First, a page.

Hudson’s Bay’s portfolio of assets is truly unique. Consider that the Saks Fifth Avenue store between 49th Street and 50th Street, across from Rockefeller Center, was recently appraised at C$16 per share net of debt, and is likely one of the most valuable locations not only in Manhattan, but in the United States. Is the best use of this location truly a department store? What about a hotel? Or office? Or boutique retail stores the likes of Apple and Gucci? Or an internet retailer looking to go upscale through a bricks and mortar presence as Amazon appears to be doing with its purchase of Whole Foods? The point is that with real estate this valuable, there are a myriad options for value creation, all of which must be explored.
What is also striking about Hudson’s Bay when compared to other department store companies is that savvy real estate executives, including David Simon, CEO of Simon Property Group (NYSE: SPG), have recently independently validated the value of the Company’s real estate through joint venture investments. Specifically, Simon’s investment in Hudson’s Bay’s US and European real estate (excluding the Fifth Avenue stores) implies a valuation of C$10 per share alone.2 Further, RioCan Real Estate Investment Trust, a leading Canadian shopping center REIT, marked the Company’s Canadian real estate portfolio recently when it invested in Hudson’s Bay Canadian real estate, implying a valuation of C$7 per share.3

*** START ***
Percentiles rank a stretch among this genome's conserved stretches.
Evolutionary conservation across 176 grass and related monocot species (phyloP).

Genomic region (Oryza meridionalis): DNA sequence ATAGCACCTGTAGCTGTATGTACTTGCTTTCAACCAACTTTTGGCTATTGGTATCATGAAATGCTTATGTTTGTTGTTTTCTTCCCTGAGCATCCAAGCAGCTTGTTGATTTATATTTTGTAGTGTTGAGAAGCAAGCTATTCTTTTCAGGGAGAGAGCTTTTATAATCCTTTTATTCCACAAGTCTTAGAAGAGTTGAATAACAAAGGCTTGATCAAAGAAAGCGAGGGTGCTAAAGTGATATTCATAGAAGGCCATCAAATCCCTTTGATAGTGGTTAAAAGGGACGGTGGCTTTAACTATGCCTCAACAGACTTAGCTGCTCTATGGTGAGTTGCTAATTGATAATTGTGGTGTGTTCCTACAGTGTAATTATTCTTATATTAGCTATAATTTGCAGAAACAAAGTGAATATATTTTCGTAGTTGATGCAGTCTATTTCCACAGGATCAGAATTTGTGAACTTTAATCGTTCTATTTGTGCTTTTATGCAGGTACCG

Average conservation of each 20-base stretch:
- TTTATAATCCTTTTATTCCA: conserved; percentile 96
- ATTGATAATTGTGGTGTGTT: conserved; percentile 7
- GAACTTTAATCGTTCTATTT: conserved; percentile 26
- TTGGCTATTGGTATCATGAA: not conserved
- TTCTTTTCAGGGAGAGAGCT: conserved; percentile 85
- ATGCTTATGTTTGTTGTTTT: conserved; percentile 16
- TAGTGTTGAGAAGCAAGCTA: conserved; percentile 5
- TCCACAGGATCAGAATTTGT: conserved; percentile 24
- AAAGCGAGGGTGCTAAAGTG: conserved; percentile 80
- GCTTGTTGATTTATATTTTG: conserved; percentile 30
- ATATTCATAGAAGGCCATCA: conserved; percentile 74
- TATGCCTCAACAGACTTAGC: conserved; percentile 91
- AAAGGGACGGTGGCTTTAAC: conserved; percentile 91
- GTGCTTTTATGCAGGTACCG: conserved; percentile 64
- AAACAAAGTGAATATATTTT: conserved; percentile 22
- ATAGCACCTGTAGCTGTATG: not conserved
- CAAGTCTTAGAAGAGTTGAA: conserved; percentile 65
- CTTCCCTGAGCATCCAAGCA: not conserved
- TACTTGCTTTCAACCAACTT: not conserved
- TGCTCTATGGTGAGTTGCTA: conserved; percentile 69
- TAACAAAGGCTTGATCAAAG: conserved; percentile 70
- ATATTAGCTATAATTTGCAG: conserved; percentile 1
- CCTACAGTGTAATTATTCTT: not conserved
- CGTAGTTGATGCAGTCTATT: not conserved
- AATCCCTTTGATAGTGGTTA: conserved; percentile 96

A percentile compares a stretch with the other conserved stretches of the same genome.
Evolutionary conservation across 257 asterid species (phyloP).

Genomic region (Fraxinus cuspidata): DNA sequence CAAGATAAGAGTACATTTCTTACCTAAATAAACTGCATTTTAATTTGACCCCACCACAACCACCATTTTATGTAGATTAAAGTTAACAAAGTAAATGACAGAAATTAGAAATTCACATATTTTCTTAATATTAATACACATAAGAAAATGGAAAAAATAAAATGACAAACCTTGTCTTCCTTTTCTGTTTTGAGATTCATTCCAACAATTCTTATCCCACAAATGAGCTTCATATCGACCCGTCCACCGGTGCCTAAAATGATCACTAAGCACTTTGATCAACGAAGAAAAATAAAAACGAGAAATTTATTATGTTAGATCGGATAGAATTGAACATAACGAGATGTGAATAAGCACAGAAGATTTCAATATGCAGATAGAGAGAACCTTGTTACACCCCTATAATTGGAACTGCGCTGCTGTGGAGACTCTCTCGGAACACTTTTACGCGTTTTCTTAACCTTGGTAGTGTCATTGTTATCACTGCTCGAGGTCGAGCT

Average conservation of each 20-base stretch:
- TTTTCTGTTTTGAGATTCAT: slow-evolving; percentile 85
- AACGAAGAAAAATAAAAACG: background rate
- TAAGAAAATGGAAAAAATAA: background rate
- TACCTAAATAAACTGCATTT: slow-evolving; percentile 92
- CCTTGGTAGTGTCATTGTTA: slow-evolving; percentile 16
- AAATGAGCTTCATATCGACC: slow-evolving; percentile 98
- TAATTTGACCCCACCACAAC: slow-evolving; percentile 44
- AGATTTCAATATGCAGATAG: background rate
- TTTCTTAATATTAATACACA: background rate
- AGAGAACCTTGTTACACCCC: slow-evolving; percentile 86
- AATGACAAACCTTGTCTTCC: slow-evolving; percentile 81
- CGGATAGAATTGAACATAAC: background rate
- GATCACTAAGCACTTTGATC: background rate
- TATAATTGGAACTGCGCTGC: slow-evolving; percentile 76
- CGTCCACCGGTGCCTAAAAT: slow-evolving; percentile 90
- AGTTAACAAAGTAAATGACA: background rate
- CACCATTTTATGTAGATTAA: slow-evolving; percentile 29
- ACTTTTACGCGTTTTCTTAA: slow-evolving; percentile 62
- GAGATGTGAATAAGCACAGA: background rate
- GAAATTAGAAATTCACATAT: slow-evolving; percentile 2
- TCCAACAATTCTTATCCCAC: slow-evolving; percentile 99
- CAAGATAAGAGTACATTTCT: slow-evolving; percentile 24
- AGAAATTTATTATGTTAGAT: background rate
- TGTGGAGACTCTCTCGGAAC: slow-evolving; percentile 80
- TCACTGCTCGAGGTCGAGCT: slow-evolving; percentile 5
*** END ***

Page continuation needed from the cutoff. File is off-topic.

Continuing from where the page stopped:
The real estate value of these two joint ventures, alongside the Fifth Avenue stores, supports the Company’s valuation of Hudson’s Bay’s real estate of C$35 per share, or 4x the current share price.
With a modest market cap of $1.2 billion, and insider ownership of ~ 20%, a go-private transaction could be readily financed. Selling the Fifth Avenue Saks location and additional interests in the Company’s joint ventures with Simon and RioCan, as well as with participation from other institutional real estate investors such as Abu Dhabi Investment Council or Ontario Teacher’s Pension Fund, who are current investors, could round out the capital needed for the move. As we have seen recently with the sale of the $2.2 billion retail real estate portfolio of Forest City Realty Trust (NYSE: FCE/A) at a 5% cap rate, institutional demand for high quality and well-located retail real estate is high.